November 13, 2012

Tina Barney: Small Towns

Small Towns
Tina Barney
Janet Borden Gallery
October 3 – Novemver 21, 2012


Tina Barney: Small Towns, Janet Borden Gallery, 2012


Tina Barney’s Small Towns is a great big feeling show in Janet Borden’s bright and beautifully intimate space. The project spans from 2005 to the present and is best described in Tina’s own words (as lifted from The New Yorker Photo Booth section, November 2011).


“In 2005, I was driving from my house, where I’ve lived since the nineteen-sixties, to Westerly, Rhode Island—a 15 minute drive,” Barney told me. “I realized I had overlooked this town where I’ve shopped for groceries, gone to the dry cleaners, fixed my car, gone to the bank, and repaired a watch. I began thinking about a new project to photograph.” The project, “Small Towns,” is in many ways different from her earlier bodies of work. “I was outside, which is rare for me, and I was also photographing strangers,” she said. But there are similarities as well. “The communal act of repeating events over and over, year after year, that develops into traditions, has always been the main attraction in whatever I seem to photograph,” she said. For “Small Towns,” Barney “started by photographing holiday parades with the local marching bands, craftsmen whose families had worked in the same locations for decades, such as metal workers, stone carvers, garage mechanics, and carpenters. A theme developed that branched out over six years into discovering situations like county and agricultural fairs, flower shows, Civil War re-enactments, Renaissance fairs, and all of the visual and patriotic delights that feed my fascination.”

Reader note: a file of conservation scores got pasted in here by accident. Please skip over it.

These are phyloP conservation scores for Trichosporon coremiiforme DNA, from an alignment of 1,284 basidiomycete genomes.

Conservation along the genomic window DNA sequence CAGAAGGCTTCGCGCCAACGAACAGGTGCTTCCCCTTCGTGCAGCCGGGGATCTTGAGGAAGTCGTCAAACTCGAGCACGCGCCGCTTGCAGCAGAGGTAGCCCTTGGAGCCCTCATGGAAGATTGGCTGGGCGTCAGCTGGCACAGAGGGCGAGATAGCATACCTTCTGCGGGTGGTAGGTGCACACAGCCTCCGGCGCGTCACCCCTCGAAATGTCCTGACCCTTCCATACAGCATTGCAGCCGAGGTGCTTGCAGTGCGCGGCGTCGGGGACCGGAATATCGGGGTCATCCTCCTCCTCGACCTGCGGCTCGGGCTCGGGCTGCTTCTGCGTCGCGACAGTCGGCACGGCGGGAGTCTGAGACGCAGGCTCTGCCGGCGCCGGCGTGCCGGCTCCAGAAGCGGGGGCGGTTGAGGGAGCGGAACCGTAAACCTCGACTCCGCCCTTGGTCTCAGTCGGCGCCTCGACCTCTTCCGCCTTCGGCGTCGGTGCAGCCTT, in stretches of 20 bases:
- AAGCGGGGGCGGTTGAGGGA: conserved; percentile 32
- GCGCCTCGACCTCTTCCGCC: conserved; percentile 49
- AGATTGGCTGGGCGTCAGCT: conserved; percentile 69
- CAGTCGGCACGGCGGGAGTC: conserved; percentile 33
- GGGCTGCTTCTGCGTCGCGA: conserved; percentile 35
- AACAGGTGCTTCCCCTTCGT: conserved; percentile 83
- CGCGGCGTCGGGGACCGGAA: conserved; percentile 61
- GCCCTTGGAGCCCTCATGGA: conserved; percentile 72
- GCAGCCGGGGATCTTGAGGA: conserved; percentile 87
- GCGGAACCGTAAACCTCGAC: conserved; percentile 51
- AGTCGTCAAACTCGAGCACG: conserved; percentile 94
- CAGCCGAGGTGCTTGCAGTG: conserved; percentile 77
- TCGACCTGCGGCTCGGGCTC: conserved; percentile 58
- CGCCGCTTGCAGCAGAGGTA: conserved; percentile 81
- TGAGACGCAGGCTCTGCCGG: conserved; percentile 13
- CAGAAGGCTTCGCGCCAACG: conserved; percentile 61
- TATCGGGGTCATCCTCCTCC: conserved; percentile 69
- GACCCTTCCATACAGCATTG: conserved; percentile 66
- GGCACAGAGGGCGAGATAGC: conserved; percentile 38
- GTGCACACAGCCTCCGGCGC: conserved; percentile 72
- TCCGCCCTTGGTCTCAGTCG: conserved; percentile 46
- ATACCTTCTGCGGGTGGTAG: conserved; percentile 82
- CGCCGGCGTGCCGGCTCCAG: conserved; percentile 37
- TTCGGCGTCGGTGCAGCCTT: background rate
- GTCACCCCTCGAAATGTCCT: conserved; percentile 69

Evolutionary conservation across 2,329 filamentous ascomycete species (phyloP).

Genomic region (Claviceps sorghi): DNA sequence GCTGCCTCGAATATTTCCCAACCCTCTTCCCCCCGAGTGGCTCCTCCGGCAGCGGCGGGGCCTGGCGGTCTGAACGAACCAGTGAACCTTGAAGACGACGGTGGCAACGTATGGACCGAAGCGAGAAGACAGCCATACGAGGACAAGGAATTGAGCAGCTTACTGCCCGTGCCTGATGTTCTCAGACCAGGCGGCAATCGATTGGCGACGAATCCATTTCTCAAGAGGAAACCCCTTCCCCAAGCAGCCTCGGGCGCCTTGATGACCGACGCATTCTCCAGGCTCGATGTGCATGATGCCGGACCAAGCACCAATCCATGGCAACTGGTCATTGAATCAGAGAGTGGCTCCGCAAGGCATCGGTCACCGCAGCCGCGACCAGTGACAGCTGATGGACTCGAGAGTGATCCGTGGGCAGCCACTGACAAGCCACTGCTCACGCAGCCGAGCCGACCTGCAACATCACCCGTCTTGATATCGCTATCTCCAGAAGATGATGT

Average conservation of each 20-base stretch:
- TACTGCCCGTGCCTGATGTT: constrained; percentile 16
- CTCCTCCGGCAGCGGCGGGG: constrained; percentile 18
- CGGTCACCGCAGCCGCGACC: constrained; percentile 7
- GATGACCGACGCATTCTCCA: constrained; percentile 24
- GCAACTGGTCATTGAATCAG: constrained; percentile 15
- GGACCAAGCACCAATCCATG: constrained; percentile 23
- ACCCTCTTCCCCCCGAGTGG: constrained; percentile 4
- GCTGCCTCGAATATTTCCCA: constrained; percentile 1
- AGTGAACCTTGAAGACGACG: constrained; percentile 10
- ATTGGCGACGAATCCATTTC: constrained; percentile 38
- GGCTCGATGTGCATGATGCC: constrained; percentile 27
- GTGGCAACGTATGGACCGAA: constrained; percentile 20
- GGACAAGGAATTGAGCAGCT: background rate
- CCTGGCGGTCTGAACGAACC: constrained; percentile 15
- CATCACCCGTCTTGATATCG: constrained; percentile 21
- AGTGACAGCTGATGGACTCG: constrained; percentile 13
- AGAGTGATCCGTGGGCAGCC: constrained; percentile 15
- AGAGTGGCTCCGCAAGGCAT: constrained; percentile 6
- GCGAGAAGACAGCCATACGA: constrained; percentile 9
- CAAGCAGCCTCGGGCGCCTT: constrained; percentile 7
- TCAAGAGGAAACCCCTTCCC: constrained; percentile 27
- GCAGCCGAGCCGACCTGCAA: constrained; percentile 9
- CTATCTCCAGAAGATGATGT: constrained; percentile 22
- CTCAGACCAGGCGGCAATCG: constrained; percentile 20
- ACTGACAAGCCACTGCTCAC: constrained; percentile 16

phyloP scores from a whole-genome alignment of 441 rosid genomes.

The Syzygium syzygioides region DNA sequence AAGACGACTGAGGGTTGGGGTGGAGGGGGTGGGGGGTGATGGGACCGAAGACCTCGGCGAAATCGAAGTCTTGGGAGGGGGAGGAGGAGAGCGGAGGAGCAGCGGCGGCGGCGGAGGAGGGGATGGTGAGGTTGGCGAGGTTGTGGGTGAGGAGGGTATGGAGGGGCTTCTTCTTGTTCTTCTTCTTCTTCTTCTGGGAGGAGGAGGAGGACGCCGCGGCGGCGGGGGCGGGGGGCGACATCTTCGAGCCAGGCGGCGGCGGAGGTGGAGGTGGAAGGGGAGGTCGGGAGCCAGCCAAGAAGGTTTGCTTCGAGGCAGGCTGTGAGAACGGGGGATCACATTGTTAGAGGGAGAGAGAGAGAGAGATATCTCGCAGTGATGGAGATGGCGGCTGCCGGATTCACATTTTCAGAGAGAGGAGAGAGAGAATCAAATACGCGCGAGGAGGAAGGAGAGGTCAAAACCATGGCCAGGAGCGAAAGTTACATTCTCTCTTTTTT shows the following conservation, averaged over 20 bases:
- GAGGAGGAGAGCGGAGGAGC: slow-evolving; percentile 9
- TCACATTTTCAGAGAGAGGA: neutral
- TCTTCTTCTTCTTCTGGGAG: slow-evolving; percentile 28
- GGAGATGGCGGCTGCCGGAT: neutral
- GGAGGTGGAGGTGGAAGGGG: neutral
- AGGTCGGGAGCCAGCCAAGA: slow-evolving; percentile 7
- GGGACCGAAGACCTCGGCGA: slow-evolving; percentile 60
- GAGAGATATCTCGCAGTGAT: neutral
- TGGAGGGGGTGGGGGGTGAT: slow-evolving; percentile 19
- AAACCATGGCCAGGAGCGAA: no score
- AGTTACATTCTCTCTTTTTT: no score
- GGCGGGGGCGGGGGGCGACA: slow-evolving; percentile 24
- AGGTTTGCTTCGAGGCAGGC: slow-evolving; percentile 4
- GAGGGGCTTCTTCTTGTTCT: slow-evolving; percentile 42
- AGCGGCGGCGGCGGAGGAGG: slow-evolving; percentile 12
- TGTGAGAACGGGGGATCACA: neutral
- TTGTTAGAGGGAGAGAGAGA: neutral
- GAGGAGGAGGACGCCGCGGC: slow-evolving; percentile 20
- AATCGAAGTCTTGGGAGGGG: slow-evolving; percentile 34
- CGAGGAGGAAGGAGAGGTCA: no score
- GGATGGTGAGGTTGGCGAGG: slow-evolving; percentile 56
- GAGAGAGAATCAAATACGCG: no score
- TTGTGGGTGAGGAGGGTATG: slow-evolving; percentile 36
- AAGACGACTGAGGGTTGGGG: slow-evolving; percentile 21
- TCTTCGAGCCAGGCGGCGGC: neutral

Tina Barney: Small Towns, Janet Borden Gallery, 2012


Barney’s pieces are conventionally enlarged c-prints from original negatives, produced at LTI/Lightside. You can see a larger selection of images on the Janet Borden website by clicking here.


There is also a thorough review of Small Towns on the fascinating DLK Collection blog …  if you’ve never visited that site, then you owe yourself the treat. Click here for a real eyeopener and be sure to noodle through the checklists and other reviews  … again, if you’ve never been there,  you can thank me later.



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